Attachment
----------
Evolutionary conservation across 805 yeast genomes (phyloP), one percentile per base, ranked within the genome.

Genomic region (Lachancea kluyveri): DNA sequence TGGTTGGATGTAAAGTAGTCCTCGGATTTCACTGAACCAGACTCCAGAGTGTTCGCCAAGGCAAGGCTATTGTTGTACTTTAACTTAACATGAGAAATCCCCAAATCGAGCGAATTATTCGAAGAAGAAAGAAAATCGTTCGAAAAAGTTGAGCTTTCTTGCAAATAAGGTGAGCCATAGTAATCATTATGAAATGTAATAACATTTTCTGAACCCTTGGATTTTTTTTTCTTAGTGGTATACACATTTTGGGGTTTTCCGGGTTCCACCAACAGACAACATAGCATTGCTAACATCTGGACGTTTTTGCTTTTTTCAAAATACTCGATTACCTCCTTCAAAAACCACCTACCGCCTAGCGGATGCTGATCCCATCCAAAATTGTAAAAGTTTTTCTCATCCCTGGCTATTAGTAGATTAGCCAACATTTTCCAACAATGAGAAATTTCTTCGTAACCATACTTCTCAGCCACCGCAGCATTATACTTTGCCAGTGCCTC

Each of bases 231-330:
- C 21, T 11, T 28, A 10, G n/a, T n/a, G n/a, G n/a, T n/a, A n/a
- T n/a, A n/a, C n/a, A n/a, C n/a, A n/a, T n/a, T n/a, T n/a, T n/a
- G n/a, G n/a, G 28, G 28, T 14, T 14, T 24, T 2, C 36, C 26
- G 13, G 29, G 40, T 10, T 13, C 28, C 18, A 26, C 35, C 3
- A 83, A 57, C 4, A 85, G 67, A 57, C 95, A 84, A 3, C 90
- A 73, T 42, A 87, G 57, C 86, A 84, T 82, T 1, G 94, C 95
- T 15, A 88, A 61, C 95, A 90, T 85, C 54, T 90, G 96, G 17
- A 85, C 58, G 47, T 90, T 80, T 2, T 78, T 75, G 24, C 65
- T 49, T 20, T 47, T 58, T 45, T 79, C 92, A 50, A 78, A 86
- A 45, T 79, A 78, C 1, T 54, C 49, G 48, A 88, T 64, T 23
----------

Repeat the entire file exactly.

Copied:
Evolutionary conservation across 805 yeast genomes (phyloP), one percentile per base, ranked within the genome.

Genomic region (Lachancea kluyveri): DNA sequence TGGTTGGATGTAAAGTAGTCCTCGGATTTCACTGAACCAGACTCCAGAGTGTTCGCCAAGGCAAGGCTATTGTTGTACTTTAACTTAACATGAGAAATCCCCAAATCGAGCGAATTATTCGAAGAAGAAAGAAAATCGTTCGAAAAAGTTGAGCTTTCTTGCAAATAAGGTGAGCCATAGTAATCATTATGAAATGTAATAACATTTTCTGAACCCTTGGATTTTTTTTTCTTAGTGGTATACACATTTTGGGGTTTTCCGGGTTCCACCAACAGACAACATAGCATTGCTAACATCTGGACGTTTTTGCTTTTTTCAAAATACTCGATTACCTCCTTCAAAAACCACCTACCGCCTAGCGGATGCTGATCCCATCCAAAATTGTAAAAGTTTTTCTCATCCCTGGCTATTAGTAGATTAGCCAACATTTTCCAACAATGAGAAATTTCTTCGTAACCATACTTCTCAGCCACCGCAGCATTATACTTTGCCAGTGCCTC

Each of bases 231-330:
- C 21, T 11, T 28, A 10, G n/a, T n/a, G n/a, G n/a, T n/a, A n/a
- T n/a, A n/a, C n/a, A n/a, C n/a, A n/a, T n/a, T n/a, T n/a, T n/a
- G n/a, G n/a, G 28, G 28, T 14, T 14, T 24, T 2, C 36, C 26
- G 13, G 29, G 40, T 10, T 13, C 28, C 18, A 26, C 35, C 3
- A 83, A 57, C 4, A 85, G 67, A 57, C 95, A 84, A 3, C 90
- A 73, T 42, A 87, G 57, C 86, A 84, T 82, T 1, G 94, C 95
- T 15, A 88, A 61, C 95, A 90, T 85, C 54, T 90, G 96, G 17
- A 85, C 58, G 47, T 90, T 80, T 2, T 78, T 75, G 24, C 65
- T 49, T 20, T 47, T 58, T 45, T 79, C 92, A 50, A 78, A 86
- A 45, T 79, A 78, C 1, T 54, C 49, G 48, A 88, T 64, T 23